A top US business lobby in China said on Tuesday that a majority of its member companies favored the United States retaining tariffs on Chinese goods while Washington and Beijing try to hammer out a deal to end a months-long trade war.
The American Chamber of Commerce in China also said over the past year substantially more of its members are wanting the US government to push Beijing harder to create a level playing field for US business.
US President Donald Trump said on Monday that he may soon sign an agreement with Chinese President Xi Jinping to end the trade dispute if their countries can bridge remaining differences, saying negotiators were “very, very close” to a deal.
That followed Trump's announcement a day earlier that he would delay a tariff hike on $200 billion of Chinese goods and extend his March 1 deadline for a deal. Washington is demanding an end to the theft of trade secrets and practices that coerce US companies to turn over technology to Chinese firms.
About 10 percent of the chamber's members favored raising tariffs rates on those $200 billion of Chinese goods from 10 percent to 25 percent after the original March 1 deadline agreed to by Trump and Xi in December.
Another 43 percent advocated maintaining tariffs at 10 percent and delaying the increase for 60 days while negotiations continued, the chamber said at a briefing on its annual China business climate survey.
“There are mixed feelings about the tariffs, but a majority are in support of the tariffs continuing at the present time,” chamber chairman Tim Stratford said at the briefing.
“People don't like tariffs, and that's truly understandable. But they also think that maybe the tariffs have done some good in provoking very serious negotiations between the two sides,” Stratford told Reuters earlier.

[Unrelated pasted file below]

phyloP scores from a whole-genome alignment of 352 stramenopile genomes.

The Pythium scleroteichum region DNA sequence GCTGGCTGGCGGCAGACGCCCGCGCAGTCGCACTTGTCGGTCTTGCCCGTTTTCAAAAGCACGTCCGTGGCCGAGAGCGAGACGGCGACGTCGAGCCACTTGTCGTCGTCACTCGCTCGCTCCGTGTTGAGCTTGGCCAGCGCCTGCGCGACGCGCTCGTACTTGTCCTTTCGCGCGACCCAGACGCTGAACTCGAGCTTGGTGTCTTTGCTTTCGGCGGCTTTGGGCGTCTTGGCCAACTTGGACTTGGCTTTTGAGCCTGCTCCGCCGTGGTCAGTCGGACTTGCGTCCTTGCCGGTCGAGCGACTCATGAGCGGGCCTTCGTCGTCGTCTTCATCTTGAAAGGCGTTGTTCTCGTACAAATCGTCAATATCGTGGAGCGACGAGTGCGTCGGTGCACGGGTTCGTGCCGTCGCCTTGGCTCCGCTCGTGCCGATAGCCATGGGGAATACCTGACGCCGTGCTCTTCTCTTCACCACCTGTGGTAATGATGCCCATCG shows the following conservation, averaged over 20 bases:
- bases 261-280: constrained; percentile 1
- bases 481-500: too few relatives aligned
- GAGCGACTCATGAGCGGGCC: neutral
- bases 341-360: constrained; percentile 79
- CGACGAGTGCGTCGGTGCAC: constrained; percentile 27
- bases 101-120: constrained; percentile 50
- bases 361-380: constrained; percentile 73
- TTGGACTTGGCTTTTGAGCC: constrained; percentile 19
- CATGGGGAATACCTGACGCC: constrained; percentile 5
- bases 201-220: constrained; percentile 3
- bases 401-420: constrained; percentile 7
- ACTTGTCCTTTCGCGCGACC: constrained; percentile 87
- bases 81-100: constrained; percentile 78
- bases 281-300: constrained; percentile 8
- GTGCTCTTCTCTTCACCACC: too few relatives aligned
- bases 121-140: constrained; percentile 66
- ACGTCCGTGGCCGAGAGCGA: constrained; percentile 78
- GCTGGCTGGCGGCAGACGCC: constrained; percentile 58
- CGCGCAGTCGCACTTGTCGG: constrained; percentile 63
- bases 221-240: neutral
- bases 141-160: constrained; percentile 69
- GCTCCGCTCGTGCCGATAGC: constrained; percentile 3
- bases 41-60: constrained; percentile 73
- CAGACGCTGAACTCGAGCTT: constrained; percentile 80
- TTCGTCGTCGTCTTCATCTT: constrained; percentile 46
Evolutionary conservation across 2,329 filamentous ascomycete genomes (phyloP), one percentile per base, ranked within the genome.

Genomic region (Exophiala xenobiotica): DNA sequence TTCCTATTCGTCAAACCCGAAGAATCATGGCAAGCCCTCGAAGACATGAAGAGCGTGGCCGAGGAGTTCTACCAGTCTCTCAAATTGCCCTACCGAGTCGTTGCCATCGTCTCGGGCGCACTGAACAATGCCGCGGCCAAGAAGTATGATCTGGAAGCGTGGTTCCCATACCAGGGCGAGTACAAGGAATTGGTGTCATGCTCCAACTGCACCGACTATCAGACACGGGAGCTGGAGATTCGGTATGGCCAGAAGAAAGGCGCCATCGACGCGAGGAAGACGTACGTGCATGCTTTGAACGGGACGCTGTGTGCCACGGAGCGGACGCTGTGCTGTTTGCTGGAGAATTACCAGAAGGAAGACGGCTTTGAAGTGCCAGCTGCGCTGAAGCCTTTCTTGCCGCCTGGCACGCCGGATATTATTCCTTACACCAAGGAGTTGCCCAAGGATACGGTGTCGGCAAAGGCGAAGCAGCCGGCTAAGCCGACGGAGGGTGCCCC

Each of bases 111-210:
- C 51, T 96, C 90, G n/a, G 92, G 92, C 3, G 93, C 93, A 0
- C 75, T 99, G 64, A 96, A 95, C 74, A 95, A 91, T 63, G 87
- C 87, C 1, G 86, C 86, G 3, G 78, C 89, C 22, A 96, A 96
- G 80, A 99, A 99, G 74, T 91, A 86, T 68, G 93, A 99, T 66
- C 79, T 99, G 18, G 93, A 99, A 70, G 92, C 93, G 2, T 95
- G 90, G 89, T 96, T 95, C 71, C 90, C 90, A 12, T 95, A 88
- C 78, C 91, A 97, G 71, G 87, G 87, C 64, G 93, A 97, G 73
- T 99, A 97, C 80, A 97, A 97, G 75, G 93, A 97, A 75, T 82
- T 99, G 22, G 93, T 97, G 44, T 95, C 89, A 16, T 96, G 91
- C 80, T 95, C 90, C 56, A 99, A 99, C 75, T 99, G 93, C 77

Chamber president Alan Beebe said 47 percent of members wanted the US government to “advocate more strongly” for a level playing field for US business in the world's second largest economy.
“That figure is almost twice of what it was a year ago,” Beebe said.
The chamber said 19 percent of its companies were adjusting supply chains or seeking to source components and assembly outside of China as a result of tariffs. Twenty-eight percent were delaying or cancelling investment decisions in China.
Trump's decision to delay the tariff increase has been greeted with a mixture of relief and dread among US industry groups and lawmakers, many of which are increasingly fed up with what they say is China's failure to live up to its World Trade Organization commitments.
Some have expressed concerns that after nearly eight months of tit-for-tat tariffs roiling global financial markets, disrupting manufacturing supply chains, and shrinking US farm exports, Trump could end up settling for a deal that increases commodity sales to Beijing while doing little to change China's underlying trade practices and industrial policies.
In his Feb. 5 State of the Union address, Trump said a China trade deal “must include real, structural change to end unfair trade practices, reduce our chronic trade deficit, and protect American jobs.”
But as the March 1 deadline drew closer, Trump has appeared increasingly eager to make a deal, causing concerns among trade watchers that he was eroding US Trade Representative Robert Lighthizer's leverage in the talks.